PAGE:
Fabulous 50: Forestry Milestones

In 1969 NC State's forestry program saw faculty elected to the National Academy of Sciences and as Fellows of Society of American Foresters

In 1969 NC State's forestry program saw faculty elected to the National Academy of Sciences and as Fellows of Society of American Foresters

Fifty years ago in 1969, NC State's forestry program reached these milestones:  Dr. George Hepting was elected to the National Academy of Sciences and Drs. Bruce Zobel and T. Ewald Maki became Fellows in the Society of American Foresters.  All three were noted in the 1970 Pinetum, the student journal of NC State's College of Natural Resources.

George Hepting - National Academy of Sciences

George Henry Hepting (1907-1988) was the first forester elected to the National Academy of Sciences (a photo and a biography exist on the National Academy website).  From 1967 through 1984 he served as a Visiting Professor in NC State's Department of Plant Pathology and School of Forest Resources (now College of Natural Resources).  In 1971 he retired from the U.S. Forest Service as Chief Plant Pathologist at the Southeastern Forest Experiment Station.  This ended a 40-year career with the agency, during which time he conducted research on a variety of tree-diseases and pests.  His 1971 Diseases of Forest and Shade Trees of the United States provided a comprehensive encyclopedia of knowledge on these topics.  

Among other accomplishments, Hepting developed the first computerized system for information retrieval in forestry. He wrote a definitive history of North American efforts to control both chestnut blight and Dutch elm disease.  He pioneered research on the role of ozone and other photo-chemical oxidants as causes of forest diseases, and his 1963 paper on "Climate and Forest Diseases" is a classic in both climatology and forestry.  Before integrated pest management became common, Hepting emphasized the need to integrate disease-hazard evaluations and knowledge of disease-development processes into economically and biologically sound forest management systems.  Links to archival collections with information about Hepting can be found on the Special Collections website.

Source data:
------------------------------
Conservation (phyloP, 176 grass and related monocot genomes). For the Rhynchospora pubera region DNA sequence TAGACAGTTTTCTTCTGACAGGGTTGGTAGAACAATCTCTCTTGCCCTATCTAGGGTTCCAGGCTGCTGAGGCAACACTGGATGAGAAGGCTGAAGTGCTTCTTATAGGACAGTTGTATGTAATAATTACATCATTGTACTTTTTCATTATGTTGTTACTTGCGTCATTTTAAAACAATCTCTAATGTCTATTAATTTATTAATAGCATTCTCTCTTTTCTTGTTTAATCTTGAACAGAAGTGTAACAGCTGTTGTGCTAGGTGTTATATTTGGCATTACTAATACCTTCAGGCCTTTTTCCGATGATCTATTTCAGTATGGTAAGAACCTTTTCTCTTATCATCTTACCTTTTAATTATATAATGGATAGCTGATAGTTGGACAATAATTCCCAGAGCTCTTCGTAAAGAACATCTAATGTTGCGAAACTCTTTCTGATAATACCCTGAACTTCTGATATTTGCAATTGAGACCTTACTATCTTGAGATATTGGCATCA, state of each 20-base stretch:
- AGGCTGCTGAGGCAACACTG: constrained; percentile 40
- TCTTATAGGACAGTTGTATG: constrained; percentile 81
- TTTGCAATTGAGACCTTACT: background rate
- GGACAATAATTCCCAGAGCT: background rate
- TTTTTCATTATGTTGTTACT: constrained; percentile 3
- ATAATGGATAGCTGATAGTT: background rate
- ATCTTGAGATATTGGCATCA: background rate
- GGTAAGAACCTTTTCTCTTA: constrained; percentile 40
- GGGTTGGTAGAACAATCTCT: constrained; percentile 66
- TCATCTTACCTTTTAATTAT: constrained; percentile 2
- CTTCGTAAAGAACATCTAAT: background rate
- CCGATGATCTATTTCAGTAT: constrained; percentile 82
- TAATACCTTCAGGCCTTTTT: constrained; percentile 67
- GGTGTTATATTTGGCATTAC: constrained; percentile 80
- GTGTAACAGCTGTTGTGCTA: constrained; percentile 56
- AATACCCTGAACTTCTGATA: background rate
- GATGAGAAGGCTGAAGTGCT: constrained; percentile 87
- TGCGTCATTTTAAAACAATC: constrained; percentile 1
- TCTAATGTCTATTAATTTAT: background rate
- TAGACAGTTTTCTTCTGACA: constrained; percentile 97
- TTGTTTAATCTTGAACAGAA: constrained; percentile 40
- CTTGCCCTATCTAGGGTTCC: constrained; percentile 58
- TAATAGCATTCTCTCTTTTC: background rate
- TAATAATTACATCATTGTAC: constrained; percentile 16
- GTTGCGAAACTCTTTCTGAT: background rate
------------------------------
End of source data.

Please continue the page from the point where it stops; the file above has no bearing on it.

Bruce Zobel & T. Ewald Maki - Society of American Foresters

Also in 1969 (Dec. 11) the university announced that Bruce J. Zobel and T. Ewald Maki were named Fellows of the Society of American Foresters.  They joined Dean Richard Preston, who became fellow two year prior, and Drs. Eric Ellwood and Alfred Stamm, who became fellows the previous year.

Zobel (1920-2011) was an internationally respected lecturer, consultant, professor, and expert on forest genetics and forest improvement. His career at North Carolina State University as a professor, head of the North Carolina Tree Improvement Cooperative and South-wide Tree Improvement Program, and professor emeritus as spanned nearly fifty years, from 1957 to 2004.  He became the E. F. Conger Distinguished Professor of Forestry in 1962.  He helped found the Central America and Mexico Coniferous Resources Cooperative (Camcore) in 1980.  In addition to being a Fellow in the Society of American Foresters, he was also a Fellow in the Technical Association of the Pulp and Paper Industry (1973) and honored with the UNC-system's O. Max Gardner Award (1972) and NC State's Alexander Quarles Holladay Award (2004).  He was credited with "transforming forest genetics from a field of largely academic inquiry into a holistic system of scientific thought and research management."  Links to archival collections with information about Zobel can be found on the Special Collections website.

Earlier in 1969 (Feb. 18) the university announced that Zobel and colleagues had developed a "genetically superior" pine tree that the forest industry could use to grow "more usable wood fibers per acre."  A press release stated that "they are scientifically selecting trees for their straightness, uniformity, growth rate, disease resistance and wood properties."

T. Ewald Maki (1907-1980) was an expert on tree seed technology, seedling physiology, forest soils, forest fertilization, and water control of organic soils.  He first came to NC State in 1951 and became the Carl Alwin Schenck Distinguished Professor in 1955.  In 1958 he became head of the Department of Forestry (now Department of Forestry and Environmental Resources), serving in that position until 1970.  Links to photographs and archival collections containing information about Maki can be found on the Historical State website.

More information about forestry and NC State's forestry program can be found on the NC State University Libraries' Historical State website.  To look at archival materials, please contact the Special Collections Research Center.